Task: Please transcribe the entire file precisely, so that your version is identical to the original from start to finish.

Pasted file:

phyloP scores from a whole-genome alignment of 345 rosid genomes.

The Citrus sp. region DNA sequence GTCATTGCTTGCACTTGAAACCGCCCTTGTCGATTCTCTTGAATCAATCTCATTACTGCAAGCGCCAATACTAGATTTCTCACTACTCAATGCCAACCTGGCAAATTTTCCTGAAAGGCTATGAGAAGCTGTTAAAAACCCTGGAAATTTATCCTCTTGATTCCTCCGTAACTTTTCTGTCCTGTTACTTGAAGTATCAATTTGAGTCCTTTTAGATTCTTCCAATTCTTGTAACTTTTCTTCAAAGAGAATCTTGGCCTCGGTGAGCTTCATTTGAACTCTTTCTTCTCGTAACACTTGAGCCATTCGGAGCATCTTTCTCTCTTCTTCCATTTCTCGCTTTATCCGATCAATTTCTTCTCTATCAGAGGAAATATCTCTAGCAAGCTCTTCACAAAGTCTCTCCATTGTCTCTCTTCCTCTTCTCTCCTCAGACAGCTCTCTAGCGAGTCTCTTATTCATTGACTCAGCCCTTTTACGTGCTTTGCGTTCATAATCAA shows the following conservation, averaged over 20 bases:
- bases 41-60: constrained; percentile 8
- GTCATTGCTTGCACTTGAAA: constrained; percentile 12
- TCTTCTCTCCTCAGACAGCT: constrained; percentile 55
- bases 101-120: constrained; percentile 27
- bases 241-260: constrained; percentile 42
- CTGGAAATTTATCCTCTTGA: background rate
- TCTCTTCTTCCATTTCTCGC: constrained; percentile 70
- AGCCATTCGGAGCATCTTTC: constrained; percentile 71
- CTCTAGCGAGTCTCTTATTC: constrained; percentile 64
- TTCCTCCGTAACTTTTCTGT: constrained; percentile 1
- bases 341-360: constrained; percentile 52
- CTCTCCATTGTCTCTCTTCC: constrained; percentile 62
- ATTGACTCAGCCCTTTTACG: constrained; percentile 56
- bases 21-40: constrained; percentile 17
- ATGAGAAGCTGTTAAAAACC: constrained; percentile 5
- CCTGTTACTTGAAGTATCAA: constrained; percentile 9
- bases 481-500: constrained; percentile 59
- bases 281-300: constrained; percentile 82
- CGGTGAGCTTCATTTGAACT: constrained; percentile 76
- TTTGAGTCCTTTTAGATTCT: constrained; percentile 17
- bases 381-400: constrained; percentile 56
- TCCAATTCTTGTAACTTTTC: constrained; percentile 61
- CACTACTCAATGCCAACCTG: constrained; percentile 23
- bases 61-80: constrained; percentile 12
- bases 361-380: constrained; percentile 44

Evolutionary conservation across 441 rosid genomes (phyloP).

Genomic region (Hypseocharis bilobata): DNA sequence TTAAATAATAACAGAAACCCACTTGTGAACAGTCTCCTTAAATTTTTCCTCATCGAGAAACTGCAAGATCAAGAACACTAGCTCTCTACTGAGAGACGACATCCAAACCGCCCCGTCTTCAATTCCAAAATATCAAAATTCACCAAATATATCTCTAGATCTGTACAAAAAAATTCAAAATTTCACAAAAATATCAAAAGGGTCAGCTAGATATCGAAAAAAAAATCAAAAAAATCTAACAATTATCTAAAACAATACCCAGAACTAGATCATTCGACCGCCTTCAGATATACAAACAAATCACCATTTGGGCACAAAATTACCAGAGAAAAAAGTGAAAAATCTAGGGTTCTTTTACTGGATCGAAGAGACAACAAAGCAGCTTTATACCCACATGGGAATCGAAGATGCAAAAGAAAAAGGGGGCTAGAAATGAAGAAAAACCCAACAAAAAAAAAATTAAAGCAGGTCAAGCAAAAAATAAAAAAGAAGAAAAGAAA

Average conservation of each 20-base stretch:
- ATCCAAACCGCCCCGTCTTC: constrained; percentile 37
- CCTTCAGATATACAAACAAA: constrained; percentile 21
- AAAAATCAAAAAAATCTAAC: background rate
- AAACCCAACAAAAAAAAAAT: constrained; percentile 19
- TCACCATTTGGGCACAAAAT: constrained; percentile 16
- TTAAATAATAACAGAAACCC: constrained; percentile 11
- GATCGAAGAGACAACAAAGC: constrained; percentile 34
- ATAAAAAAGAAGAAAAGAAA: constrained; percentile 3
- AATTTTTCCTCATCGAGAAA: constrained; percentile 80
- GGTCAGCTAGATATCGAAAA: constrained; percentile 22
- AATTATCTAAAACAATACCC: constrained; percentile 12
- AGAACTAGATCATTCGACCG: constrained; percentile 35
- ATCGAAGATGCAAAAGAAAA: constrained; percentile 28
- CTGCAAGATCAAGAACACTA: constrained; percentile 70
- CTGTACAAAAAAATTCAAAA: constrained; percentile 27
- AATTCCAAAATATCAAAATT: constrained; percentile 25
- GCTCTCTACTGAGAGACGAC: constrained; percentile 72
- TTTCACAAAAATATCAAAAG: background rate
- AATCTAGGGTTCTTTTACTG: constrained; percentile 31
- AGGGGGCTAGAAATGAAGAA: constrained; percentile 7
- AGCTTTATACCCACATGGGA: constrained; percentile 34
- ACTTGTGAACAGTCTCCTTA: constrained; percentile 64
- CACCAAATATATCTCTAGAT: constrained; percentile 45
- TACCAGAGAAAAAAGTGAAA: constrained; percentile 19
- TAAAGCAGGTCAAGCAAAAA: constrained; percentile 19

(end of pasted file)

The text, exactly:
phyloP scores from a whole-genome alignment of 345 rosid genomes.

The Citrus sp. region DNA sequence GTCATTGCTTGCACTTGAAACCGCCCTTGTCGATTCTCTTGAATCAATCTCATTACTGCAAGCGCCAATACTAGATTTCTCACTACTCAATGCCAACCTGGCAAATTTTCCTGAAAGGCTATGAGAAGCTGTTAAAAACCCTGGAAATTTATCCTCTTGATTCCTCCGTAACTTTTCTGTCCTGTTACTTGAAGTATCAATTTGAGTCCTTTTAGATTCTTCCAATTCTTGTAACTTTTCTTCAAAGAGAATCTTGGCCTCGGTGAGCTTCATTTGAACTCTTTCTTCTCGTAACACTTGAGCCATTCGGAGCATCTTTCTCTCTTCTTCCATTTCTCGCTTTATCCGATCAATTTCTTCTCTATCAGAGGAAATATCTCTAGCAAGCTCTTCACAAAGTCTCTCCATTGTCTCTCTTCCTCTTCTCTCCTCAGACAGCTCTCTAGCGAGTCTCTTATTCATTGACTCAGCCCTTTTACGTGCTTTGCGTTCATAATCAA shows the following conservation, averaged over 20 bases:
- bases 41-60: constrained; percentile 8
- GTCATTGCTTGCACTTGAAA: constrained; percentile 12
- TCTTCTCTCCTCAGACAGCT: constrained; percentile 55
- bases 101-120: constrained; percentile 27
- bases 241-260: constrained; percentile 42
- CTGGAAATTTATCCTCTTGA: background rate
- TCTCTTCTTCCATTTCTCGC: constrained; percentile 70
- AGCCATTCGGAGCATCTTTC: constrained; percentile 71
- CTCTAGCGAGTCTCTTATTC: constrained; percentile 64
- TTCCTCCGTAACTTTTCTGT: constrained; percentile 1
- bases 341-360: constrained; percentile 52
- CTCTCCATTGTCTCTCTTCC: constrained; percentile 62
- ATTGACTCAGCCCTTTTACG: constrained; percentile 56
- bases 21-40: constrained; percentile 17
- ATGAGAAGCTGTTAAAAACC: constrained; percentile 5
- CCTGTTACTTGAAGTATCAA: constrained; percentile 9
- bases 481-500: constrained; percentile 59
- bases 281-300: constrained; percentile 82
- CGGTGAGCTTCATTTGAACT: constrained; percentile 76
- TTTGAGTCCTTTTAGATTCT: constrained; percentile 17
- bases 381-400: constrained; percentile 56
- TCCAATTCTTGTAACTTTTC: constrained; percentile 61
- CACTACTCAATGCCAACCTG: constrained; percentile 23
- bases 61-80: constrained; percentile 12
- bases 361-380: constrained; percentile 44

Evolutionary conservation across 441 rosid genomes (phyloP).

Genomic region (Hypseocharis bilobata): DNA sequence TTAAATAATAACAGAAACCCACTTGTGAACAGTCTCCTTAAATTTTTCCTCATCGAGAAACTGCAAGATCAAGAACACTAGCTCTCTACTGAGAGACGACATCCAAACCGCCCCGTCTTCAATTCCAAAATATCAAAATTCACCAAATATATCTCTAGATCTGTACAAAAAAATTCAAAATTTCACAAAAATATCAAAAGGGTCAGCTAGATATCGAAAAAAAAATCAAAAAAATCTAACAATTATCTAAAACAATACCCAGAACTAGATCATTCGACCGCCTTCAGATATACAAACAAATCACCATTTGGGCACAAAATTACCAGAGAAAAAAGTGAAAAATCTAGGGTTCTTTTACTGGATCGAAGAGACAACAAAGCAGCTTTATACCCACATGGGAATCGAAGATGCAAAAGAAAAAGGGGGCTAGAAATGAAGAAAAACCCAACAAAAAAAAAATTAAAGCAGGTCAAGCAAAAAATAAAAAAGAAGAAAAGAAA

Average conservation of each 20-base stretch:
- ATCCAAACCGCCCCGTCTTC: constrained; percentile 37
- CCTTCAGATATACAAACAAA: constrained; percentile 21
- AAAAATCAAAAAAATCTAAC: background rate
- AAACCCAACAAAAAAAAAAT: constrained; percentile 19
- TCACCATTTGGGCACAAAAT: constrained; percentile 16
- TTAAATAATAACAGAAACCC: constrained; percentile 11
- GATCGAAGAGACAACAAAGC: constrained; percentile 34
- ATAAAAAAGAAGAAAAGAAA: constrained; percentile 3
- AATTTTTCCTCATCGAGAAA: constrained; percentile 80
- GGTCAGCTAGATATCGAAAA: constrained; percentile 22
- AATTATCTAAAACAATACCC: constrained; percentile 12
- AGAACTAGATCATTCGACCG: constrained; percentile 35
- ATCGAAGATGCAAAAGAAAA: constrained; percentile 28
- CTGCAAGATCAAGAACACTA: constrained; percentile 70
- CTGTACAAAAAAATTCAAAA: constrained; percentile 27
- AATTCCAAAATATCAAAATT: constrained; percentile 25
- GCTCTCTACTGAGAGACGAC: constrained; percentile 72
- TTTCACAAAAATATCAAAAG: background rate
- AATCTAGGGTTCTTTTACTG: constrained; percentile 31
- AGGGGGCTAGAAATGAAGAA: constrained; percentile 7
- AGCTTTATACCCACATGGGA: constrained; percentile 34
- ACTTGTGAACAGTCTCCTTA: constrained; percentile 64
- CACCAAATATATCTCTAGAT: constrained; percentile 45
- TACCAGAGAAAAAAGTGAAA: constrained; percentile 19
- TAAAGCAGGTCAAGCAAAAA: constrained; percentile 19